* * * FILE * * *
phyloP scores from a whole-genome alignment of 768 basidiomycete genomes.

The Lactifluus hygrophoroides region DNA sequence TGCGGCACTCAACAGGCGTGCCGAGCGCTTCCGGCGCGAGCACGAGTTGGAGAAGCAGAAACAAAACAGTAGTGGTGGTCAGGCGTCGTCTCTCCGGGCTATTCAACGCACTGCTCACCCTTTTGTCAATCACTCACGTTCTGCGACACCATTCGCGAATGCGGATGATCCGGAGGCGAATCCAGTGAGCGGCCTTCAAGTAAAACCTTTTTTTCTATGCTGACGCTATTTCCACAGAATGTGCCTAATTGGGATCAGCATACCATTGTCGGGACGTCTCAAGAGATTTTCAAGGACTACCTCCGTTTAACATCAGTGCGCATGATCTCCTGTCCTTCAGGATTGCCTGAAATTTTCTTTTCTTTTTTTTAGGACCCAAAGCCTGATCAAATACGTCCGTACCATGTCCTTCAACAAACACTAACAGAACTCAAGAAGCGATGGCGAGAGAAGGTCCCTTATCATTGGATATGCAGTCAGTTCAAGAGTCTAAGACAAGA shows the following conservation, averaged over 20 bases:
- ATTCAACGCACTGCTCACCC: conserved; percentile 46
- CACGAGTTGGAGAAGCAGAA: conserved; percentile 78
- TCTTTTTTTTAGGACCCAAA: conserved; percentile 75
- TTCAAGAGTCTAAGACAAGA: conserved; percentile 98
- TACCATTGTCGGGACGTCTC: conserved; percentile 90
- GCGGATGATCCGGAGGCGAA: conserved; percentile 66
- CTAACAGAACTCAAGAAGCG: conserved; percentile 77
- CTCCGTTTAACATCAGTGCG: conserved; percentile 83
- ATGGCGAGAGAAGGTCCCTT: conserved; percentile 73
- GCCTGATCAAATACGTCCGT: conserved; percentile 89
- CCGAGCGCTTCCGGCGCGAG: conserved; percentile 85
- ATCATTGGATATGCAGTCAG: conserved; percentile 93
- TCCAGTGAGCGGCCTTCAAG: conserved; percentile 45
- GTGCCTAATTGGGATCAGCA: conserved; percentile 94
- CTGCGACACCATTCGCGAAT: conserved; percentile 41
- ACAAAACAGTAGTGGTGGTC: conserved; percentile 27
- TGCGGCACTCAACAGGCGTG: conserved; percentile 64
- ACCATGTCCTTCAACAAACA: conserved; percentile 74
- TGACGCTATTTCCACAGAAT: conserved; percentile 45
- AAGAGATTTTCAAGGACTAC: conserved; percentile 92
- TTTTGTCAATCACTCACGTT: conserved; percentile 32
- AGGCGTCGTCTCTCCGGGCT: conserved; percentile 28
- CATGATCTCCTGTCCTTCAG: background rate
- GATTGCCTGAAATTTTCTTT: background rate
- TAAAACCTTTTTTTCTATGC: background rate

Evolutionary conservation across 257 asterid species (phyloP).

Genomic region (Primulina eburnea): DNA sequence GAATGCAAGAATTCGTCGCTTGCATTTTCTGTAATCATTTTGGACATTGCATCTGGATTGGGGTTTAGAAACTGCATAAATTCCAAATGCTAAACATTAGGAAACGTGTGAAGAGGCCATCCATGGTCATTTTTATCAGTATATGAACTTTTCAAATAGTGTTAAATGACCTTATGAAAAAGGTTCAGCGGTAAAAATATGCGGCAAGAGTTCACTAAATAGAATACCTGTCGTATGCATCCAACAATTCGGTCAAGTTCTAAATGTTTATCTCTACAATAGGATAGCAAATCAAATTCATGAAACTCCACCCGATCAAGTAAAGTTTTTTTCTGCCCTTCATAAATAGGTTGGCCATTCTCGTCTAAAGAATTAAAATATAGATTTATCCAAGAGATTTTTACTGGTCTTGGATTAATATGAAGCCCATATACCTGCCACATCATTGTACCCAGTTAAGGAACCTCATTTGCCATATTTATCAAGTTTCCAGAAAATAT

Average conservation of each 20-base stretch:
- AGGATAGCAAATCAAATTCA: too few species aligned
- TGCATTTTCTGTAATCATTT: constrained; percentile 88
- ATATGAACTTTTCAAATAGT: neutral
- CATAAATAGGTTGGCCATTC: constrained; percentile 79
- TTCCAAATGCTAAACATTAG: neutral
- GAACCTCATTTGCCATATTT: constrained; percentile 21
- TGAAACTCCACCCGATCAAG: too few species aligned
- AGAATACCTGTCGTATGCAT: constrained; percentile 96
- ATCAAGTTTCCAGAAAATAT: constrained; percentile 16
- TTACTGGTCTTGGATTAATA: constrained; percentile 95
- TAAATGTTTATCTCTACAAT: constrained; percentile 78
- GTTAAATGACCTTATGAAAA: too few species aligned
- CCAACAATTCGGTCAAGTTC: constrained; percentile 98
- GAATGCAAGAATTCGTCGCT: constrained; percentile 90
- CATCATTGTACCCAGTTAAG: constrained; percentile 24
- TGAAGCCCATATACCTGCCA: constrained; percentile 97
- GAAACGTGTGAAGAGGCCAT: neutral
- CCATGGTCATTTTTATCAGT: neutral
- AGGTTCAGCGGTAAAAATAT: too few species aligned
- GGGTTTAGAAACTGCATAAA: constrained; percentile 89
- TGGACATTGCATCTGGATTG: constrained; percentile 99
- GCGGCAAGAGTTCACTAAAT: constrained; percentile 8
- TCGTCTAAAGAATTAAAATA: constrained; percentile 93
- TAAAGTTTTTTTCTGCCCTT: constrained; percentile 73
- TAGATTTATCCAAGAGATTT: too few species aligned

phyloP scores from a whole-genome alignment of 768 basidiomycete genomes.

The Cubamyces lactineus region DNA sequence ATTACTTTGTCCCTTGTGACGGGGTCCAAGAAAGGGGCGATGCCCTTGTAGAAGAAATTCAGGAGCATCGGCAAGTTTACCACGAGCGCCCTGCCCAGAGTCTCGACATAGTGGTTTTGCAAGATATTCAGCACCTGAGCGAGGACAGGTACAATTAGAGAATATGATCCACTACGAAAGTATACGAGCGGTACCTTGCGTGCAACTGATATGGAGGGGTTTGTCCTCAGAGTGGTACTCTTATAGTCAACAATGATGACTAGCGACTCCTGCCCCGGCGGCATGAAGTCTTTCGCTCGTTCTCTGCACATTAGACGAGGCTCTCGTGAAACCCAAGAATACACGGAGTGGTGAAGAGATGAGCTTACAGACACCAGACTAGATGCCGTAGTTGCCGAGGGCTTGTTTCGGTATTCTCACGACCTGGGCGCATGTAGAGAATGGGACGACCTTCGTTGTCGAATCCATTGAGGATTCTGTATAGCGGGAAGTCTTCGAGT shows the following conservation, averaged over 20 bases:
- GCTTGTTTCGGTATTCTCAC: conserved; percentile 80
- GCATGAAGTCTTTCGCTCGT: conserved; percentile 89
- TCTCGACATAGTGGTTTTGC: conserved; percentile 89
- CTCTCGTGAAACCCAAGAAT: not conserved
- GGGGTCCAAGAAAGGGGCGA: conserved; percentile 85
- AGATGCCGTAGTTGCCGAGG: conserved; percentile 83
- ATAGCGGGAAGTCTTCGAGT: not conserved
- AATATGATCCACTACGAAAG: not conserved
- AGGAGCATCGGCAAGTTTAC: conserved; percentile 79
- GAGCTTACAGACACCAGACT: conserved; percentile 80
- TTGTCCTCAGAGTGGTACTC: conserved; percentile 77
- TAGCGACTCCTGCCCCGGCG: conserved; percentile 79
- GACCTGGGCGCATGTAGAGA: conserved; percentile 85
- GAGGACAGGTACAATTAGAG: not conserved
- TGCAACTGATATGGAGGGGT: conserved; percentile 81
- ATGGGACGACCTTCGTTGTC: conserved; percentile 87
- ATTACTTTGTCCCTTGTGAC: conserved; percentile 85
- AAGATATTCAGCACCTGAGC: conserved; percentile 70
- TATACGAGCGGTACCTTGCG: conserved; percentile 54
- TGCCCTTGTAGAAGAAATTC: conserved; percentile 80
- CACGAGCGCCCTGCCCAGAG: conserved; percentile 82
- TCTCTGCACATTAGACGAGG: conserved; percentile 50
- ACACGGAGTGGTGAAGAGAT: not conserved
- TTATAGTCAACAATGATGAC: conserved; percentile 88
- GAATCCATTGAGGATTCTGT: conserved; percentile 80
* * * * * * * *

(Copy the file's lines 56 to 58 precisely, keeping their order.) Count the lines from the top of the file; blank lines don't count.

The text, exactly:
phyloP scores from a whole-genome alignment of 768 basidiomycete genomes.

The Cubamyces lactineus region DNA sequence ATTACTTTGTCCCTTGTGACGGGGTCCAAGAAAGGGGCGATGCCCTTGTAGAAGAAATTCAGGAGCATCGGCAAGTTTACCACGAGCGCCCTGCCCAGAGTCTCGACATAGTGGTTTTGCAAGATATTCAGCACCTGAGCGAGGACAGGTACAATTAGAGAATATGATCCACTACGAAAGTATACGAGCGGTACCTTGCGTGCAACTGATATGGAGGGGTTTGTCCTCAGAGTGGTACTCTTATAGTCAACAATGATGACTAGCGACTCCTGCCCCGGCGGCATGAAGTCTTTCGCTCGTTCTCTGCACATTAGACGAGGCTCTCGTGAAACCCAAGAATACACGGAGTGGTGAAGAGATGAGCTTACAGACACCAGACTAGATGCCGTAGTTGCCGAGGGCTTGTTTCGGTATTCTCACGACCTGGGCGCATGTAGAGAATGGGACGACCTTCGTTGTCGAATCCATTGAGGATTCTGTATAGCGGGAAGTCTTCGAGT shows the following conservation, averaged over 20 bases:
- GCTTGTTTCGGTATTCTCAC: conserved; percentile 80